Fukasawa would play in the last trial of the morning and with the time until then, I drove him around the city to show him the lifestyle. While others were taking an early train and walking from the station, he could have a comfortable sleep and ride to the ground. While others sat in the grass or concrete in cold overcast for hours to play a quick match, he could see the sites and casually relax in a heated environment. Throughout the weekend, I'd like to think that this was somewhat of a help.

When it came time, we went back to the field and he would prepare to take his usual left side midfielder position. I reiterated my advice on what Mito was looking for... Hard pressing, intercepting passes, solid through passing, and taking smart shots when possible. He did just that, and stood out well in the group in all areas despite the understandably selfish play by all on the pitch. He came off the field dejected, sure that his chance went by and that he'd have to tour the country looking for a club to take him.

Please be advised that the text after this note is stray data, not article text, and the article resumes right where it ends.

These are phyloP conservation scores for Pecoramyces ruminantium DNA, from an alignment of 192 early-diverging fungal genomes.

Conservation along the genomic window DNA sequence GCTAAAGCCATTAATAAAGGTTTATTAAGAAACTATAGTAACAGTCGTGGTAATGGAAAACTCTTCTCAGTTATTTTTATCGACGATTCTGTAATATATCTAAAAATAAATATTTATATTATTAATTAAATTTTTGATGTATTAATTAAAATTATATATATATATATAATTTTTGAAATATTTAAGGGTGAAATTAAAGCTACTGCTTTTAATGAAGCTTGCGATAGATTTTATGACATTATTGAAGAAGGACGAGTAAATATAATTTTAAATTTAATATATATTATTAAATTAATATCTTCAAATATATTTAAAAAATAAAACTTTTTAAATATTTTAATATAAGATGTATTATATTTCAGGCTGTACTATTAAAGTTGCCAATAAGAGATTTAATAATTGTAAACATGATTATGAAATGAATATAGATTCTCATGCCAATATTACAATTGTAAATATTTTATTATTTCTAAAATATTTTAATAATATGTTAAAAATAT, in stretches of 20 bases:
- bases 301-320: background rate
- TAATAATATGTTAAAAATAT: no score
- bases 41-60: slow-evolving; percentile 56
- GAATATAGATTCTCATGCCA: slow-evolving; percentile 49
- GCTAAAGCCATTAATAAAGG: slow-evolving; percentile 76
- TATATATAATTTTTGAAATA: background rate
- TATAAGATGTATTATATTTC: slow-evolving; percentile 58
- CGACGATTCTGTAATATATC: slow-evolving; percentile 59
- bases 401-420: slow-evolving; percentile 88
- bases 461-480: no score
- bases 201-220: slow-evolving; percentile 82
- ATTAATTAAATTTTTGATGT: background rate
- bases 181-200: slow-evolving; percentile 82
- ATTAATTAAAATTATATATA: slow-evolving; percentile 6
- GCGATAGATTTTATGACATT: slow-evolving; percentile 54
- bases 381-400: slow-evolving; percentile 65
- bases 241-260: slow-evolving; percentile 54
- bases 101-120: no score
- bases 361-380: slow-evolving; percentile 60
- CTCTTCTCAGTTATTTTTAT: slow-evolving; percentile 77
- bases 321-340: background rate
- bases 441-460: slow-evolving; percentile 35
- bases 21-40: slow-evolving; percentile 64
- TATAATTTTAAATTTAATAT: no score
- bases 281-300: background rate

When the 22 names were announced, Fukasawa was shocked to hear that he was called. I wasn't.

The rest of the day, Fukasawa wanted to take it easy, so I took him to Mito's massive shopping center, where at a buffet I was amazed how someone almost half my size could eat almost twice as much. He also wanted to see some aquatic animals, so I took him to Pet Island Tomony which has Japan's largest variety of pet fish, and then to the lake just by my home where the swans and ducks happily mingle with the people.